Considerable interest in western yew (Taxus brevifolia Nutt.) has been sparked by the recently discovered anti-cancer properties of taxol, a chemical extracted from the bark of this conifer. Clinical trials show that taxol is a successful treatment for approximately 30% of women whose ovarian cancers resist conventional therapies (Stone 1993). Taxol also shows promise in treating breast, head, and neck tumors (Stone 1993). These positive results have greatly increased the demand for taxol obtained from wild western yew trees. Scientists do not expect an alternative taxol source to be available on a commercial scale for about three years. Wild western yew trees are a limited resource and are not considered as an option for the long-term supply of taxol. They are small, slow growing, and uncommon relative to other commercial tree species. Furthermore, large quantities of bark are required to produce small quantities of taxol. There is concern that continued reliance on naturally occurring western yew will diminish this resource, jeopardizing the supply of taxol and threatening the species. The effect of western yew harvest on ecosystem structure, function, and diversity is also a concern. Existing Ministry of Forests policy on resource management dictates that western yew can be harvested in designated areas (i.e., areas approved for harvesting, and other areas, with a free-use permit).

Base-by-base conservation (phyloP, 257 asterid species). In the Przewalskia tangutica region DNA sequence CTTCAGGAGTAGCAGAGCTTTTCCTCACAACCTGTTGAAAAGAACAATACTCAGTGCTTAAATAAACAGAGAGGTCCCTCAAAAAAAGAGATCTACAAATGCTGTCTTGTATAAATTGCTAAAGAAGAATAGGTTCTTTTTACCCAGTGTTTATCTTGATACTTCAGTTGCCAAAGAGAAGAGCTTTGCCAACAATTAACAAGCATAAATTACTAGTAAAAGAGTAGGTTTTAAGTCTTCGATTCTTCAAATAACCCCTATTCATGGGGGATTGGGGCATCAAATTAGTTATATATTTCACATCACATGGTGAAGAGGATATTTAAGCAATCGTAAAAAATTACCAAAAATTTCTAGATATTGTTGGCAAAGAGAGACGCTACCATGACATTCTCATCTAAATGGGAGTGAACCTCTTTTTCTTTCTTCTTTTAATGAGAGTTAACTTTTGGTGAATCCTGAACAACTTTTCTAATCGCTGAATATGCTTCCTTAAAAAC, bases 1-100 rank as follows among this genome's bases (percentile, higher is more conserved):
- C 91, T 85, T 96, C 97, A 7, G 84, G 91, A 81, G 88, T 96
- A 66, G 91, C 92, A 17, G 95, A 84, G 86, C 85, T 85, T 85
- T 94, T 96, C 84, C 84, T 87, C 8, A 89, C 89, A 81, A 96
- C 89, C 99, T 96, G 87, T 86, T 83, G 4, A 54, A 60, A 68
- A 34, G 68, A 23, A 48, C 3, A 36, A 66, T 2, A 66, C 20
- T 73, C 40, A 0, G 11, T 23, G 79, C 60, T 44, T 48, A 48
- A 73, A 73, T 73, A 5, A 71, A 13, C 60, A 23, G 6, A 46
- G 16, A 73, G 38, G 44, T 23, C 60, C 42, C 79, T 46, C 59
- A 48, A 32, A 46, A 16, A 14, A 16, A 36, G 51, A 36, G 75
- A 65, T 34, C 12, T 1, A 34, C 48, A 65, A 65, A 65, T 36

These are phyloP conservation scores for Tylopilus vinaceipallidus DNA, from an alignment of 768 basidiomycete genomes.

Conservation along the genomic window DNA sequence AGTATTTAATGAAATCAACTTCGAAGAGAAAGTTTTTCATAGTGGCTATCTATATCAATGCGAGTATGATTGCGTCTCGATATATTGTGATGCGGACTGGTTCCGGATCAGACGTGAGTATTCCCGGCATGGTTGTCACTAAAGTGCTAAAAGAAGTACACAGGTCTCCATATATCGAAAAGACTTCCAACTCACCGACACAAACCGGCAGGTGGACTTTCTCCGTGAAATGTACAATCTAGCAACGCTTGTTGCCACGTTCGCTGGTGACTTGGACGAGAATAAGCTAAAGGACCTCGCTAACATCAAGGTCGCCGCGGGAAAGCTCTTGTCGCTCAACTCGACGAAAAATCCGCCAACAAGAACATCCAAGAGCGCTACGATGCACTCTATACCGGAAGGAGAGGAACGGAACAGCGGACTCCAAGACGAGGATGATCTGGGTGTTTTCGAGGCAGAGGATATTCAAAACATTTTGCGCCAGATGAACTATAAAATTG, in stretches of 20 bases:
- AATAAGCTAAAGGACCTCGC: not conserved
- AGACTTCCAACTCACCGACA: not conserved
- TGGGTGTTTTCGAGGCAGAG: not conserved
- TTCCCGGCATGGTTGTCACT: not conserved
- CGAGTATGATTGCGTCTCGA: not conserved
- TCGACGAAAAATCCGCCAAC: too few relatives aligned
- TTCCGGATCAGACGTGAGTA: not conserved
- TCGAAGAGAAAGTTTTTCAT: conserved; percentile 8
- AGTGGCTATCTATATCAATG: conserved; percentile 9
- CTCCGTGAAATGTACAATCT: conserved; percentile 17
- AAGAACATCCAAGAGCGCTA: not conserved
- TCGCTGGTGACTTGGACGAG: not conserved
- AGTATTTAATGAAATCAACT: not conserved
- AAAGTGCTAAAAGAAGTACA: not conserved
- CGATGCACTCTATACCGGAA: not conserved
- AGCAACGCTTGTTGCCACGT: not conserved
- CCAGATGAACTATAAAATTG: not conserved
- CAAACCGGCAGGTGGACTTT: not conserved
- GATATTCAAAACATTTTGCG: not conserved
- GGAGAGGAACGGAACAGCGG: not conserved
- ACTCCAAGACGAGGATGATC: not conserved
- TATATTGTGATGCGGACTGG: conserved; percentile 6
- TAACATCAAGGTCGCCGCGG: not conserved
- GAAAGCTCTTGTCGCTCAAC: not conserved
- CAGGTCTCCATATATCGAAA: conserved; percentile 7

Campbell, E., Nicholson, A.. 1995. A Summary of Western Yew Biology with Recommendations for its Management in British Columbia. British Columbia Ministry of Forests, Lands, Natural Resource Operations and Rural Development. Land Management Handbook (FLNRORD). LMH32
Topic: FLNRORD Research Program
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